Below we’ve listed EVM-compatibility considerations and a few more things to consider when considering which layer to build on.
Godwoken is 100% EVM-compatible, making it easy to deploy new projects very quickly on Godwoken. Solidity developers will feel right at home. In addition, Godwoken has the most mature tooling support, documentation, and community ready to support new developers.
Axon is also EVM compatible and meant to be a “blockchain-in-a-box.” Your time-to-launch will depend on your understanding of how Axon should be configured, the quality of your project planning, and your design choices with Axon. Some of this has to do with understanding how these configuration choices impact your project in the short and long term and what the migration path should be if you make changes in the future. Because of the thoughtfulness required in planning, we placed Axon in the second position. It should be noted that once your design plan is finished, launching on Axon should be fast and easy.
#3 CKB L1
CKB L1 has a steeper learning curve, especially for EVM developers who are accustomed to the account model but unfamiliar with the UTXO model. The Rust programming language is used for smart contracts. Rust is highly praised and rapidly growing in popularity, but it can still be a challenge for developers coming from Solidity.
CKB L1 uses the Cell Model, inspired by the UTXO model. The Cell Model uses scripts, which is the term used to describe a small program used to achieve smart contract functionality. A script accomplishes the same thing as a smart contract, but how it achieves the desired results is sometimes very different.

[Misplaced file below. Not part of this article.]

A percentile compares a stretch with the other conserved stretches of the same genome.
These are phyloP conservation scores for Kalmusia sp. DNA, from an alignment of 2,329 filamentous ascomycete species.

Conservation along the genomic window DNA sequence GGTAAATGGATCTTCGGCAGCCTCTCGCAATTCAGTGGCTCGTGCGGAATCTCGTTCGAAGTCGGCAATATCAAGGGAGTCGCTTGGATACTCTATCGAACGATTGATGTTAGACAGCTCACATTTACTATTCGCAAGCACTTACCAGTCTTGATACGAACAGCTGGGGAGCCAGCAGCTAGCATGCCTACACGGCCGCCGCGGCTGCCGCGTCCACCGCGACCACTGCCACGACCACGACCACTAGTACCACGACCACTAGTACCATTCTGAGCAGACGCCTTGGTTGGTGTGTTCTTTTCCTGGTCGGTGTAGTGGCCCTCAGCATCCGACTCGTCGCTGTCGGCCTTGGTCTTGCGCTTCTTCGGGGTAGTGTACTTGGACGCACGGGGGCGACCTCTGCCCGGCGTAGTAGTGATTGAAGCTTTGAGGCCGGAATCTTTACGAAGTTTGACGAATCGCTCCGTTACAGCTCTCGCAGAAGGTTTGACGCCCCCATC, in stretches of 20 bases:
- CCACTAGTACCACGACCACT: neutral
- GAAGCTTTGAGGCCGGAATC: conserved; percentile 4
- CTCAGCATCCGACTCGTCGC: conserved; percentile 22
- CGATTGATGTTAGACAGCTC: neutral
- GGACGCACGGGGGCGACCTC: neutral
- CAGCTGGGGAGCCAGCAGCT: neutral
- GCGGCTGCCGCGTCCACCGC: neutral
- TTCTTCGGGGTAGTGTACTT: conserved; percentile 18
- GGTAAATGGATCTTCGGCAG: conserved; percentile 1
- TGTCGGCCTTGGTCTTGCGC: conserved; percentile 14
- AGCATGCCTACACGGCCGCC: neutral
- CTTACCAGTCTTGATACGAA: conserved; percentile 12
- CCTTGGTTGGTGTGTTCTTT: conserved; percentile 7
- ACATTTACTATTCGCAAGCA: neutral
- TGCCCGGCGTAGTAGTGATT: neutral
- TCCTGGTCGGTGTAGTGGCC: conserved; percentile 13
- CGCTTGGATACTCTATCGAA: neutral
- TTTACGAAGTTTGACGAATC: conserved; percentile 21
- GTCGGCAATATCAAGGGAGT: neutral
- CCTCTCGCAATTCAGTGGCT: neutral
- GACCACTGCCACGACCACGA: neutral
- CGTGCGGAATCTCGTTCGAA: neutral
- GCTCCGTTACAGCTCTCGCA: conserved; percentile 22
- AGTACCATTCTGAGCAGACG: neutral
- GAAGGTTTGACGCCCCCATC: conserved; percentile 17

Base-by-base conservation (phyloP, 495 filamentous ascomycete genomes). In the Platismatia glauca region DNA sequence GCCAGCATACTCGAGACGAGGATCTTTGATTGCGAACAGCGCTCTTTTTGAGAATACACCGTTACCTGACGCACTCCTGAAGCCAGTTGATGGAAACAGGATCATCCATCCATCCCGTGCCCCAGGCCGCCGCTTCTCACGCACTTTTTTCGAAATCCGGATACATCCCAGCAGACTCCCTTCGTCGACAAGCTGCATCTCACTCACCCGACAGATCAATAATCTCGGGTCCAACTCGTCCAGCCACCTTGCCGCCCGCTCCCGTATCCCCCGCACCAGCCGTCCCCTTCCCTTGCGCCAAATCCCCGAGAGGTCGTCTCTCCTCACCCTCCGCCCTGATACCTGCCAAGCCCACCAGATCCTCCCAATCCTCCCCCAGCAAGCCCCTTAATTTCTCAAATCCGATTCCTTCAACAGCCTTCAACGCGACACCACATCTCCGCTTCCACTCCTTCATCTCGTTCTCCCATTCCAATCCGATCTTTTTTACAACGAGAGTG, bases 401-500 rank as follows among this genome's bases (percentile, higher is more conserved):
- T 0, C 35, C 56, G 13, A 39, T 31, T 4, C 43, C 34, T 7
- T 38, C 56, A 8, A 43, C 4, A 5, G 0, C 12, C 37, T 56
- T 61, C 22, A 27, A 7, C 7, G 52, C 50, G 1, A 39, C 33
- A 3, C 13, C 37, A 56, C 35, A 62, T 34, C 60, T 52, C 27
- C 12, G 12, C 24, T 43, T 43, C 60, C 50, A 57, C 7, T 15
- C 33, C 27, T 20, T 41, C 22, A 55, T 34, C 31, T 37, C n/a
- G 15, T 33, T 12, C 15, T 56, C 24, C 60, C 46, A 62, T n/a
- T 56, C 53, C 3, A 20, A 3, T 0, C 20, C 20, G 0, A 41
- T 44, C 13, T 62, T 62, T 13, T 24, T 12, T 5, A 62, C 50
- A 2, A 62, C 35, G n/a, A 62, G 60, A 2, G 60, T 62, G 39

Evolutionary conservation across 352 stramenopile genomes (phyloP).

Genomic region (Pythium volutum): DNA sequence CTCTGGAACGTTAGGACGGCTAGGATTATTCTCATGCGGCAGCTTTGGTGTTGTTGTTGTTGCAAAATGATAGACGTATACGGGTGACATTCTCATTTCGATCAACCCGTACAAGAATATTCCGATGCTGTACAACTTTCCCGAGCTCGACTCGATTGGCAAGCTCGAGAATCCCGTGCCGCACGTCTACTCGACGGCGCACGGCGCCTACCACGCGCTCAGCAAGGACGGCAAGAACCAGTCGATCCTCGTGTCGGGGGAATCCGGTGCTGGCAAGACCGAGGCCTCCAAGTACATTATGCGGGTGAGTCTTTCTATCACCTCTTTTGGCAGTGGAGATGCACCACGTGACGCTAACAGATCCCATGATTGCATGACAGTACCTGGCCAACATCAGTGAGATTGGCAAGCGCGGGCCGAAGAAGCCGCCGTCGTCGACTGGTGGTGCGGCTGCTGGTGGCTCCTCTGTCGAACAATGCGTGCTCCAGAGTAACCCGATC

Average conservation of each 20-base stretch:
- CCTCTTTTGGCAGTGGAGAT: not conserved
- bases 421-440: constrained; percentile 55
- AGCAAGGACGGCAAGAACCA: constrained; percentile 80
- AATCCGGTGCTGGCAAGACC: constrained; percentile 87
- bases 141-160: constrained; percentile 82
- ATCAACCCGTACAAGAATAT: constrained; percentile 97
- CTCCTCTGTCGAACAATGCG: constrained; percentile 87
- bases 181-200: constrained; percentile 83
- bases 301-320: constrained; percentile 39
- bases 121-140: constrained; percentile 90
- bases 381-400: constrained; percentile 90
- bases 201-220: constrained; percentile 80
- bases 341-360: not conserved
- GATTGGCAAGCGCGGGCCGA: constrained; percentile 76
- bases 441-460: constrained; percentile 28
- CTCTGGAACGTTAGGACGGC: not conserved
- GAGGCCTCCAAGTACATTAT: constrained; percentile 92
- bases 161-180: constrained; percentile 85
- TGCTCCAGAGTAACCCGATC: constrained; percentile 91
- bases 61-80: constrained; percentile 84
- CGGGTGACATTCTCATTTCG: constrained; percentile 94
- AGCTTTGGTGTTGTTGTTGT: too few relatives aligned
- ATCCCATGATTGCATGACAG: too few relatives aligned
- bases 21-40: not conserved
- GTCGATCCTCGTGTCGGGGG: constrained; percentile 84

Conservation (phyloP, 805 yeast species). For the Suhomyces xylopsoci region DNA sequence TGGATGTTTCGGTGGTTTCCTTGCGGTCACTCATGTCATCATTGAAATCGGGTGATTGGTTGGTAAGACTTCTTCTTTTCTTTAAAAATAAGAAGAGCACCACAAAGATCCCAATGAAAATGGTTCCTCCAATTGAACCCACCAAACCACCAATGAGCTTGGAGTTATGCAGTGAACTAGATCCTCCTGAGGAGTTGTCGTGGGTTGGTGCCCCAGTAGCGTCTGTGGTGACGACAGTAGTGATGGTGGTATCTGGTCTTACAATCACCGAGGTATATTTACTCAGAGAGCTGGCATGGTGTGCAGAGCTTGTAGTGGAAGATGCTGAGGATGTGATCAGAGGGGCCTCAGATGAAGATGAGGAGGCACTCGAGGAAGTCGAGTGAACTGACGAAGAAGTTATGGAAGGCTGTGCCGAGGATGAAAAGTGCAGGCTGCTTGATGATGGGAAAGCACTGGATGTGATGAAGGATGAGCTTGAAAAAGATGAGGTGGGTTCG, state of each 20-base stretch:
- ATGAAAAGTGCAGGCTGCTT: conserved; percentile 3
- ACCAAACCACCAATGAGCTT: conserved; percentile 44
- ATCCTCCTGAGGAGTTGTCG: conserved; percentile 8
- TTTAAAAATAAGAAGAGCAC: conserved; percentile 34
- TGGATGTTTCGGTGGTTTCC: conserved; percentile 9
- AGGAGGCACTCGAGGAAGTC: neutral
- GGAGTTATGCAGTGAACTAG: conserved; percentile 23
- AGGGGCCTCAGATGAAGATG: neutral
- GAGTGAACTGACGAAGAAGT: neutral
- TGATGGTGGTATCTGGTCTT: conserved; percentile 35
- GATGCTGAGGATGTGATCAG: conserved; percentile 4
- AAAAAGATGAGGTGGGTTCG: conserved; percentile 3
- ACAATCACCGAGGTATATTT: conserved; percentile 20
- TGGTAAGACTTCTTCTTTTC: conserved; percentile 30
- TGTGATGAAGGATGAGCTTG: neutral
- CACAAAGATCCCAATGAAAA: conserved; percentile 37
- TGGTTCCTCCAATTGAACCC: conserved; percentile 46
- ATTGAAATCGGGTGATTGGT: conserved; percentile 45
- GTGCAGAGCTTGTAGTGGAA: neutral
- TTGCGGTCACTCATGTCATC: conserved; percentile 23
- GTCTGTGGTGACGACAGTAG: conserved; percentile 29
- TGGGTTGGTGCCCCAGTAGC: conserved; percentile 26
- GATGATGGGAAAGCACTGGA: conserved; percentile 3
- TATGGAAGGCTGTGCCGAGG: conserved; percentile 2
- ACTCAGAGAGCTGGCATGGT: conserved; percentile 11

For example, the Cell Model uses two scripts to control an asset. The lock script defines who can modify the asset and the type script defines how the asset can be modified. With Solidity smart contracts, no such differentiation is made.
Give me support, community, and a great development experience: I want to enjoy myself.
The last two decades have seen an explosion in meet-ups, conferences, hackathons, and other experiences which allow developers to expand their knowledge and join software development conversations in meaningful ways. And for a good reason–it is tough building alone, and let’s be honest, sometimes not very fun!
Many developers, especially those actively participating in the open-source community, enjoy robust collaboration to fix bugs, improve code quality, and generate new ideas for building really cool projects. Having a community of developers that can support you along the journey is very important to the success of your project.
We at Nervos have created an effective community we call “Build Club,” which is just the right size for getting projects off the ground and onto the mainnet. Big enough to have exposure to highly talented, responsive developers and small enough not to get lost in the crowd, as might happen in larger ecosystems.
Godwoken has the fastest-growing community, the most mature tooling, and its own Build Club to help developers get the support, community, and experience they want.
#2 CKB L1
CKB L1 will join Build Club soon! As of this writing, the CKB L1 documentation and tooling are being revamped to make way for future upgrades and improvements.
At the time of this writing, Axon is testnet-ready only but will likely be ready for mainnet deployments in early 2023.
Stay tuned as I dive deeper with use cases and show why specific projects were built on Nervos (in their words, not mine) and not other blockchains.
Did you miss the 1st two parts of this series?
We’ve Got Your Back!
We’d love to support you in any way we can.
We have grant programs available and Build Club (a super-supportive community just for developers looking to get started with Nervos.)
– Here is a link to Build Club.
– Here is a link to our Grant Program.
Don’t need any help and want to start right this second?
Check out our tutorials below:
– Start building on L1 CKB!
– Start building on Godwoken!
– Start building on Axon!
Lastly, if you want a shortcut to try and figure out what layer you should be building on, we’ve created a handy tool for you that can help!